Desertion as Grounds for Divorce

Dean and Doreen are married, but they have not lived together since Dean left the marital home in Massachusetts about two years ago and moved out of state. While Massachusetts recognizes no fault divorce, meaning a party need only claim that there’s been an irretrievable breakdown of the marriage, some parties understandably prefer to file for fault, such as abandonment or desertion. In this case, Doreen would like to file for divorce and wonders if this approach makes sense.

In Massachusetts, by statute, desertion of a spouse is a fault ground for divorce. If you’ve essentially been abandoned by your spouse, this may be grounds for your divorce. The applicable statute reads: “A divorce from the bond of matrimony may be adjudged for…utter desertion continued for one year next prior to the filing of the complaint[.]”

The applicable statute sets out the elements as follows: “In order to establish grounds for divorce for desertion, the plaintiff shall establish that the defendant left voluntarily and without justification and with intent not to return, that at the time such defendant left, the plaintiff did not consent thereto, and that the defendant failed to cohabit with the plaintiff for at least one year next prior to the date of the filing of the action.”

Under this statute, it is important to note that the intent to abandon one’s spouse must be present in order for this type of claim to stand. Therefore, if a party leaves but intends to return to the marital home, the other spouse may not have a valid claim for desertion. Moreover, if a party deserts his or her spouse for a valid reason, such as to seek employment, to escape domestic abuse, or for purposes of a military deployment, that reason may serve as justification, and a claim for desertion may fail as a result. Further, the desertion must happen without the consent of the other spouse—mutual separation, or consent to the spouse leaving, means that no desertion has taken place.

The courts also recognize the concept of constructive desertion, where a spouse might not physically leave the marital home but withdraws from the marital relationship. In one older case, the husband was held to have constructively deserted his wife when he abandoned all matrimonial communication and relationship with her and denied her the ability to live in his home.

If you have any questions about issues of divorce, custody, or support, you may schedule a free consultation with our office. Call 978-225-9030 during regular business hours or complete our contact form online, and we will get back to you at our earliest opportunity.

The Conduct of the Parties During the Marriage: A Factor in Dividing Marital Property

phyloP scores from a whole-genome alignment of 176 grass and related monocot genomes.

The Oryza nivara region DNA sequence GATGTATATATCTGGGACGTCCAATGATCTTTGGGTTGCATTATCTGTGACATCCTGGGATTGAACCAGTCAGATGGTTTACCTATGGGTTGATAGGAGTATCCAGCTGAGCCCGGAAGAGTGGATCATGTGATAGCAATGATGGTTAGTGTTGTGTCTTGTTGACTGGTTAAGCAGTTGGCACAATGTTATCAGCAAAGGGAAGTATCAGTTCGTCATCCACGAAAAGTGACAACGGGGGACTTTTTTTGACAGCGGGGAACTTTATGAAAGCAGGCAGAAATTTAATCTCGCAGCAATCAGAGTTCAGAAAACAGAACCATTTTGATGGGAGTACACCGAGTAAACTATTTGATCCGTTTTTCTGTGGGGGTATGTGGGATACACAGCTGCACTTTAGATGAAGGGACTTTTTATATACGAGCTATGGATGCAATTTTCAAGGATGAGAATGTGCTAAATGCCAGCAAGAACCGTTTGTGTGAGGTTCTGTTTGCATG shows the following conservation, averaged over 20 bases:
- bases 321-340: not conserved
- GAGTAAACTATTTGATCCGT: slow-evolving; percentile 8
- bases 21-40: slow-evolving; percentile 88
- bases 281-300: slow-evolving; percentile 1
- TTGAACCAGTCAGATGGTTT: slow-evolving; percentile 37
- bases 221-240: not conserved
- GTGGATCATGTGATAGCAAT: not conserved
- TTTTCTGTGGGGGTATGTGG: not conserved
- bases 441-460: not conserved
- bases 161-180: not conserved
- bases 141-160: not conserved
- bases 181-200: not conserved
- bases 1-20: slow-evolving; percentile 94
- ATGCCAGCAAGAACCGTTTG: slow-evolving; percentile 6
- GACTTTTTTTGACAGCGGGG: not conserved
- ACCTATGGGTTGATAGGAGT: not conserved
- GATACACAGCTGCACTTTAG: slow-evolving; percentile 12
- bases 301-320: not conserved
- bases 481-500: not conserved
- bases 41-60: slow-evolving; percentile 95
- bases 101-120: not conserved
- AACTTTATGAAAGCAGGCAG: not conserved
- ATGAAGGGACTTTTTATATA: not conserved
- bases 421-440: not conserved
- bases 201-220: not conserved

Larry and Leah have been married for a decade, during which Leah was the main bread-winner through her job as a human resources director. Though Larry has held a string of low-paying jobs, he has not managed to hold down a job for very long, and he can’t seem to manage saving any money—on top of that, Larry has spent substantial amounts of money on his gambling habit for the past ten years.

Leah has recently filed for divorce. She is concerned about the division of the property she has accumulated while she was married to Larry, particularly the marital home which was purchased with a down payment that she saved up from her job. Is the Court possibly going to order that Larry take half of the things Leah has worked so hard to accumulate and maintain, or will the Court take into consideration Larry’s lack of contribution and detrimental decisions?

Larry’s conduct during the marriage will likely be considered by the court here. The Massachusetts Probate and Family Courts use a process called equitable distribution to divide marital property in general. Here, the term “equitable” means “fair,” and not necessarily equal: the court will determine how best to divide marital property in the fairest manner in each particular case. There are many factors that the Court considers as part of this process, and one of those factors is the conduct of the parties during the marriage.

As of the passage of the Massachusetts Alimony Reform Act, the conduct of the parties is no longer a factor in awarding alimony. However, the conduct of the parties remains a factor in the division of marital property. In what ways might it affect the judge’s decision? Past cases have looked at a slew of issues with conduct, including the following:

  • Failure to take care of the marital assets and responsibilities: in one case, the Court conveyed to the wife the primary home where the husband “did very little in house maintenance and spent much time outside the home” and the wife “was responsible for raising the children and taking care of the marital domicile.” [1]
  • Using the marital assets for a spouse’s own purposes, while relying on the other spouse to pay the family bills: in one case, where the wife contributed her money to home repairs while the husband, supported by his wealthy mother, spent his on motorcycles and a motor home, the Court considered the husband’s conduct and assigned almost all of the marital assets to the wife; [2]
  • Conveying marital property to another person in anticipation of divorce: the court in one case, where the husband obtained by fraud and coercion his wife’s permission to establish a trust to benefit his siblings, and moved marital property into that trust, the judge was able to invalidate the trust; [3]
  • Using the marital funds to “entertain” an extramarital affair; and [4]